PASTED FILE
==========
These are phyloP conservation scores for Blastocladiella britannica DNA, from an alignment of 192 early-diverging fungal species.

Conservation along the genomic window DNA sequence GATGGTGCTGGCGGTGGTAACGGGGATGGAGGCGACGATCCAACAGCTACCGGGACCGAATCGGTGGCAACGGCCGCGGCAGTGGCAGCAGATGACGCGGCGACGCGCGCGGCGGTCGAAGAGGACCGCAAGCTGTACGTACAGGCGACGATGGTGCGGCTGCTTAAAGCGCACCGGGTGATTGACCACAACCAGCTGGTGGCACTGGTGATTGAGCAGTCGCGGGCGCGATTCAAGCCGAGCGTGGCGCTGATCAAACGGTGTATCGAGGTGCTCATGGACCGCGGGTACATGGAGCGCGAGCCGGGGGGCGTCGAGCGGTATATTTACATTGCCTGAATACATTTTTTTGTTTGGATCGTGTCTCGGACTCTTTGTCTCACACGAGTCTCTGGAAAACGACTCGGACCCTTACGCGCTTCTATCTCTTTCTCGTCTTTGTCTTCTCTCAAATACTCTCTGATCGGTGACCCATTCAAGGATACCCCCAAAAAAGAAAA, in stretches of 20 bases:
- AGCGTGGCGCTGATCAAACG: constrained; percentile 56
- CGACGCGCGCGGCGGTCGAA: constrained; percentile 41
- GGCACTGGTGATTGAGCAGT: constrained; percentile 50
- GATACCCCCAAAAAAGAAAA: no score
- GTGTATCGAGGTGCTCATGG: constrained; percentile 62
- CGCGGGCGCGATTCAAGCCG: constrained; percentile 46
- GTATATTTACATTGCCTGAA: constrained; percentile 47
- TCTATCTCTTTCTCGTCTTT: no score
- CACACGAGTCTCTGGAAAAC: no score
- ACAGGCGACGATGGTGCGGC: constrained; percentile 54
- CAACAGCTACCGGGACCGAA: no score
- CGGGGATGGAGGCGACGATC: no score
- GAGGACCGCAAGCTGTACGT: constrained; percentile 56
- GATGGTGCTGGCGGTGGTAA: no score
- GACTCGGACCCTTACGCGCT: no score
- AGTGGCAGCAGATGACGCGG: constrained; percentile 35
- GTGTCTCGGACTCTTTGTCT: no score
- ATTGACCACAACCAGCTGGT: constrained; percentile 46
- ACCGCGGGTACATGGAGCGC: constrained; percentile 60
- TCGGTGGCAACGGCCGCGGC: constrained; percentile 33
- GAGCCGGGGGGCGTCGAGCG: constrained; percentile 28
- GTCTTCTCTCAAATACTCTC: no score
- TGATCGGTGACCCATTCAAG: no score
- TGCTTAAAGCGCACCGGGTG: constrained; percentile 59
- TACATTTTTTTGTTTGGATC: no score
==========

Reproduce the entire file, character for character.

These are phyloP conservation scores for Blastocladiella britannica DNA, from an alignment of 192 early-diverging fungal species.

Conservation along the genomic window DNA sequence GATGGTGCTGGCGGTGGTAACGGGGATGGAGGCGACGATCCAACAGCTACCGGGACCGAATCGGTGGCAACGGCCGCGGCAGTGGCAGCAGATGACGCGGCGACGCGCGCGGCGGTCGAAGAGGACCGCAAGCTGTACGTACAGGCGACGATGGTGCGGCTGCTTAAAGCGCACCGGGTGATTGACCACAACCAGCTGGTGGCACTGGTGATTGAGCAGTCGCGGGCGCGATTCAAGCCGAGCGTGGCGCTGATCAAACGGTGTATCGAGGTGCTCATGGACCGCGGGTACATGGAGCGCGAGCCGGGGGGCGTCGAGCGGTATATTTACATTGCCTGAATACATTTTTTTGTTTGGATCGTGTCTCGGACTCTTTGTCTCACACGAGTCTCTGGAAAACGACTCGGACCCTTACGCGCTTCTATCTCTTTCTCGTCTTTGTCTTCTCTCAAATACTCTCTGATCGGTGACCCATTCAAGGATACCCCCAAAAAAGAAAA, in stretches of 20 bases:
- AGCGTGGCGCTGATCAAACG: constrained; percentile 56
- CGACGCGCGCGGCGGTCGAA: constrained; percentile 41
- GGCACTGGTGATTGAGCAGT: constrained; percentile 50
- GATACCCCCAAAAAAGAAAA: no score
- GTGTATCGAGGTGCTCATGG: constrained; percentile 62
- CGCGGGCGCGATTCAAGCCG: constrained; percentile 46
- GTATATTTACATTGCCTGAA: constrained; percentile 47
- TCTATCTCTTTCTCGTCTTT: no score
- CACACGAGTCTCTGGAAAAC: no score
- ACAGGCGACGATGGTGCGGC: constrained; percentile 54
- CAACAGCTACCGGGACCGAA: no score
- CGGGGATGGAGGCGACGATC: no score
- GAGGACCGCAAGCTGTACGT: constrained; percentile 56
- GATGGTGCTGGCGGTGGTAA: no score
- GACTCGGACCCTTACGCGCT: no score
- AGTGGCAGCAGATGACGCGG: constrained; percentile 35
- GTGTCTCGGACTCTTTGTCT: no score
- ATTGACCACAACCAGCTGGT: constrained; percentile 46
- ACCGCGGGTACATGGAGCGC: constrained; percentile 60
- TCGGTGGCAACGGCCGCGGC: constrained; percentile 33
- GAGCCGGGGGGCGTCGAGCG: constrained; percentile 28
- GTCTTCTCTCAAATACTCTC: no score
- TGATCGGTGACCCATTCAAG: no score
- TGCTTAAAGCGCACCGGGTG: constrained; percentile 59
- TACATTTTTTTGTTTGGATC: no score